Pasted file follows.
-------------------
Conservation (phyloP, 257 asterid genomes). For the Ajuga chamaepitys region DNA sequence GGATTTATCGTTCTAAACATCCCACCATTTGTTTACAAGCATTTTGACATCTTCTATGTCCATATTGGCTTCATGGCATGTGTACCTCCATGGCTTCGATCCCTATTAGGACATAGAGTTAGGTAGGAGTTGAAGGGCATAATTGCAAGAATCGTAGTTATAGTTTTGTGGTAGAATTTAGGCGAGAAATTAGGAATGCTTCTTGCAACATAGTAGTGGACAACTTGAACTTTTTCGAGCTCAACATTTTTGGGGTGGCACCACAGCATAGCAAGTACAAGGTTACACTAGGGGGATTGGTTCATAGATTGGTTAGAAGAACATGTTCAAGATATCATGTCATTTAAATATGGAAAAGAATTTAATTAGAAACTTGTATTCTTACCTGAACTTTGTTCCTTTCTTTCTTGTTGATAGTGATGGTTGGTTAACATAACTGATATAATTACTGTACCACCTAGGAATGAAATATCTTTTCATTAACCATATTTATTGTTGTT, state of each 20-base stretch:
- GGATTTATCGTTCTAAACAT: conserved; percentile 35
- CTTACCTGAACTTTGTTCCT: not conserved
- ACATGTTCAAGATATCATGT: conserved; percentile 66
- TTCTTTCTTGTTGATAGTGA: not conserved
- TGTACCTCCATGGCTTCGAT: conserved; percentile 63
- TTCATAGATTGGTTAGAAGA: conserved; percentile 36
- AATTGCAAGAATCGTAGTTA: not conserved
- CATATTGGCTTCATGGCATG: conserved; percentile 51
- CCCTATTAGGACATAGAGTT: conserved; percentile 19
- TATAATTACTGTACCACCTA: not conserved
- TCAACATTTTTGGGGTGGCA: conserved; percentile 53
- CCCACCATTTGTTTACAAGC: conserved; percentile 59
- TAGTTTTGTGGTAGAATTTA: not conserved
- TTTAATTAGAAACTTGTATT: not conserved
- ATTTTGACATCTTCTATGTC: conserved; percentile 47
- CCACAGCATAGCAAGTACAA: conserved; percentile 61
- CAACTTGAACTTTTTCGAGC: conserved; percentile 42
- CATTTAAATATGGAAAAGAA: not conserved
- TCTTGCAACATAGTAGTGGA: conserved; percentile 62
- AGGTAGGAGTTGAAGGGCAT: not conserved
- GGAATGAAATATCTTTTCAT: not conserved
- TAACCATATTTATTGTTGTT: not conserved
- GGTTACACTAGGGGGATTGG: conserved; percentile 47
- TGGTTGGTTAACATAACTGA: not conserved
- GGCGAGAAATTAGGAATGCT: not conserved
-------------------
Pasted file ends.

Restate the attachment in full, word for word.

Conservation (phyloP, 257 asterid genomes). For the Ajuga chamaepitys region DNA sequence GGATTTATCGTTCTAAACATCCCACCATTTGTTTACAAGCATTTTGACATCTTCTATGTCCATATTGGCTTCATGGCATGTGTACCTCCATGGCTTCGATCCCTATTAGGACATAGAGTTAGGTAGGAGTTGAAGGGCATAATTGCAAGAATCGTAGTTATAGTTTTGTGGTAGAATTTAGGCGAGAAATTAGGAATGCTTCTTGCAACATAGTAGTGGACAACTTGAACTTTTTCGAGCTCAACATTTTTGGGGTGGCACCACAGCATAGCAAGTACAAGGTTACACTAGGGGGATTGGTTCATAGATTGGTTAGAAGAACATGTTCAAGATATCATGTCATTTAAATATGGAAAAGAATTTAATTAGAAACTTGTATTCTTACCTGAACTTTGTTCCTTTCTTTCTTGTTGATAGTGATGGTTGGTTAACATAACTGATATAATTACTGTACCACCTAGGAATGAAATATCTTTTCATTAACCATATTTATTGTTGTT, state of each 20-base stretch:
- GGATTTATCGTTCTAAACAT: conserved; percentile 35
- CTTACCTGAACTTTGTTCCT: not conserved
- ACATGTTCAAGATATCATGT: conserved; percentile 66
- TTCTTTCTTGTTGATAGTGA: not conserved
- TGTACCTCCATGGCTTCGAT: conserved; percentile 63
- TTCATAGATTGGTTAGAAGA: conserved; percentile 36
- AATTGCAAGAATCGTAGTTA: not conserved
- CATATTGGCTTCATGGCATG: conserved; percentile 51
- CCCTATTAGGACATAGAGTT: conserved; percentile 19
- TATAATTACTGTACCACCTA: not conserved
- TCAACATTTTTGGGGTGGCA: conserved; percentile 53
- CCCACCATTTGTTTACAAGC: conserved; percentile 59
- TAGTTTTGTGGTAGAATTTA: not conserved
- TTTAATTAGAAACTTGTATT: not conserved
- ATTTTGACATCTTCTATGTC: conserved; percentile 47
- CCACAGCATAGCAAGTACAA: conserved; percentile 61
- CAACTTGAACTTTTTCGAGC: conserved; percentile 42
- CATTTAAATATGGAAAAGAA: not conserved
- TCTTGCAACATAGTAGTGGA: conserved; percentile 62
- AGGTAGGAGTTGAAGGGCAT: not conserved
- GGAATGAAATATCTTTTCAT: not conserved
- TAACCATATTTATTGTTGTT: not conserved
- GGTTACACTAGGGGGATTGG: conserved; percentile 47
- TGGTTGGTTAACATAACTGA: not conserved
- GGCGAGAAATTAGGAATGCT: not conserved